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Arriving home after her part-time job at Burger King, Lykesia Lilly planned to shoot some hoops. It was late afternoon on a Sunday. Maybe she’d even play some one-on-one with her little nephew Adrian before supper. But when Lilly asked her sister where the boy was, her casual question was met with concern. ‘I was outside looking for him because his dad and I realized we hadn’t seen him in a while,’ recalls Adrian’s mother, Stephanie Crump. ‘He was supposed to be playing at a house down the street, but when we called, he wasn’t there.’
In their tiny, rural community of Burnsville, North Carolina, kids still run freely from yard to yard, popping in and out of single-story brick houses with tree-lined lawns. Even traffic poses little threat. The hamlet’s centre consists of a single blinking caution light and two stores. But on that sunny May afternoon, six-year-old Adrian Clark seemed to have simply vanished. Much of his close and extended family joined in a frantic search, combing the neighbourhood and the energetic first grader’s usual play spots.
Finally, they heard faint cries coming from below a mound of rocks piled on his grandmother’s lawn. ‘We could hear him, but we couldn’t see him,’ recalls Lilly. ‘It was like he was invisible.’ Following his voice, they stumbled on an abandoned well covered with landscaping shale that had been forgotten for years. Somehow Adrian had pushed the slabs aside and slipped into the ragged hole in the ground. There, down the dark, narrow shaft, they saw him — a small figure 15 feet below, suspended over water. Exhausted and shivering, he’d been clinging to pieces of craggy rock and concrete for nearly an hour.
From the lip of the well, the family tried to reassure the child. But they had no idea how to get him out. The well was only 14 inches wide at the top, ‘the size of a five-gallon bucket,’ says Crump. ‘We realized none of the adults could fit through it.’ They lowered a long orange extension cord, but Adrian — who’d slipped into the murky, freezing water three times by now — was too afraid to let go of the wall to wrap the lifeline around himself.
Fighting hysteria, Crump made two calls to 911. One reached the local volunteer fire department, and the other, the Anson County EMS dispatcher, 13 miles away. But Crump still worried that Adrian would lose his grip before they got there. That’s when Lilly decided she had to go down — despite her inability to swim. ‘Everyone was panicking and crying, and I knew I couldn’t wait any longer,’ she recalls. ‘I just had to get my nephew.’
Crump and Adrian’s father, Dale Clark, lowered Lilly down the shaft as far as they could, then let go. The well got wider part of the way down, and she slid past her nephew and into the water below. Fortunately, Lilly instinctively pushed off the bottom, 12 feet underwater, and surfaced just under Adrian. ‘I got focused,* she says. With the water level just under her nose, Lilly then bolstered her 100-pound nephew, who was shaking in his soaking clothes. With one arm, she grabbed the cord that Adrian’s father was dangling from above and tied it around Adrian’s waist. ‘I was pushing him and holding on with my legs while they were pulling,’ Lilly says. ‘Somehow they got him out.’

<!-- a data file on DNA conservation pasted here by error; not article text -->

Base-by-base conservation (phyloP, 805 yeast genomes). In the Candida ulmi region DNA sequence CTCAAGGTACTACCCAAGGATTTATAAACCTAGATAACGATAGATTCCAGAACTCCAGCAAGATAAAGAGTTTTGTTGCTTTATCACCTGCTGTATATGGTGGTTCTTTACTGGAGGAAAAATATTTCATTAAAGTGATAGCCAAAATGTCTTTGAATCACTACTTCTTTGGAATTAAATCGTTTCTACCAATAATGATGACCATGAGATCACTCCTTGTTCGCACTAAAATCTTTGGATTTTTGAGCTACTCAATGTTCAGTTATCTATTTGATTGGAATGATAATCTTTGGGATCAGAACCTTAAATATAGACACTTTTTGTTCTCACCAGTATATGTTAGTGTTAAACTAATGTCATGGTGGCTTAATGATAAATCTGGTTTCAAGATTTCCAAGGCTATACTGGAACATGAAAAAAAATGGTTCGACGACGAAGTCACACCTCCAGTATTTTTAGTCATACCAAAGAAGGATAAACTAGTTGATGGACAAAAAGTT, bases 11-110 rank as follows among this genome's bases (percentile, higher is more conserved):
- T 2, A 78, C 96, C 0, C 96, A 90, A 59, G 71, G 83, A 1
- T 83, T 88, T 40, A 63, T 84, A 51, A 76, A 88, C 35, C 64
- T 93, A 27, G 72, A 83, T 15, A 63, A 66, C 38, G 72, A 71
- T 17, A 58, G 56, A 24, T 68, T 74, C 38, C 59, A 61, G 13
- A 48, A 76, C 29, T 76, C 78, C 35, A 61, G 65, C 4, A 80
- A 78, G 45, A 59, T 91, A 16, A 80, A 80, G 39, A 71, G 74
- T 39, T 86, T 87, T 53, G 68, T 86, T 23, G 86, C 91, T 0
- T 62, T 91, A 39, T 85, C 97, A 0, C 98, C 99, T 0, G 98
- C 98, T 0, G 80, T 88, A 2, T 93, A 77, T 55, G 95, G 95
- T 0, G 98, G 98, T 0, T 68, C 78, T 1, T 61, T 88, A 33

Lilly herself was pulled out just as the rescue squad arrived. Both Adrian and Lilly were taken to the hospital, where he was blanketed with heat packs to ward off hypothermia and she was treated for bruises and lacerations. County workers sealed the well for good a few days later.
The next week, Crump threw a surprise party to honour the gentle-natured teen, who in the past had expressed fear of even the tamer rides at a nearby amusement park. *1 think if my baby had drowned, if he hadn’t been able to hold on …’ Crump says. ‘I can’t thank Lykesia enough.’ Now working in a day-care centre, Lilly is hoping for a scholarship to attend the University of North Carolina, where she wants to study forensics. ‘She’s more serious and responsible now,’ observes Crump. ‘I don’t think she knew she had it in her.’
Lilly and Adrian have been uniquely close since the rescue. ‘He reminds me all the time,’ she says fondly. ‘He’ll say, ‘Thank you, Auntie, for saving me.’ And he’ll hug me. Just out of the blue.
ВОПРОС 1 Arriving home, Lykesia Lilly intended
1) to take some photographs.
2) to shoot a gun with her nephew.
3) to play with a hula hoop.
4) to play basketball.
ВОПРОС 2 Burnsville is
1) a hamlet with almost no traffic.
2) a tiny village with no shops.
3) a small town in North Carolina.
4) a city with dangerous traffic.
ВОПРОС 3 Finally the family found Adrian
1) in a pile on his grandmother’s lawn.
2) in a deep hole under the stones.
3) in the river deep below the ground.
4) behind a mound of rocks.
ВОПРОС 4 Lilly decided she had to go down to Adrian because
1) she could swim very well.
2) the rescuers could arrive too late.
3) everyone was crying for help.
4) there were no other volunteers.
ВОПРОС 5 A few days later county workers
1) found a lot of goods in the well.
2) searched the well for goods.
3) closed the entrance of the well for ever.
4) fenced the well for good.
ВОПРОС 6 After the accident Lilly
1) got a scholarship to attend the University of North Carolina.
2) sees less of her nephew.
3) is as serious and responsible as she was before.
4) has changed for the better.
ВОПРОС 7 In the last paragraph ‘Just out of the blue’ means
ВОПРОС 1: – 4
ВОПРОС 2: – 1
ВОПРОС 3: – 2
ВОПРОС 4: – 2
ВОПРОС 5: – 3
ВОПРОС 6: – 4
ВОПРОС 7: – 3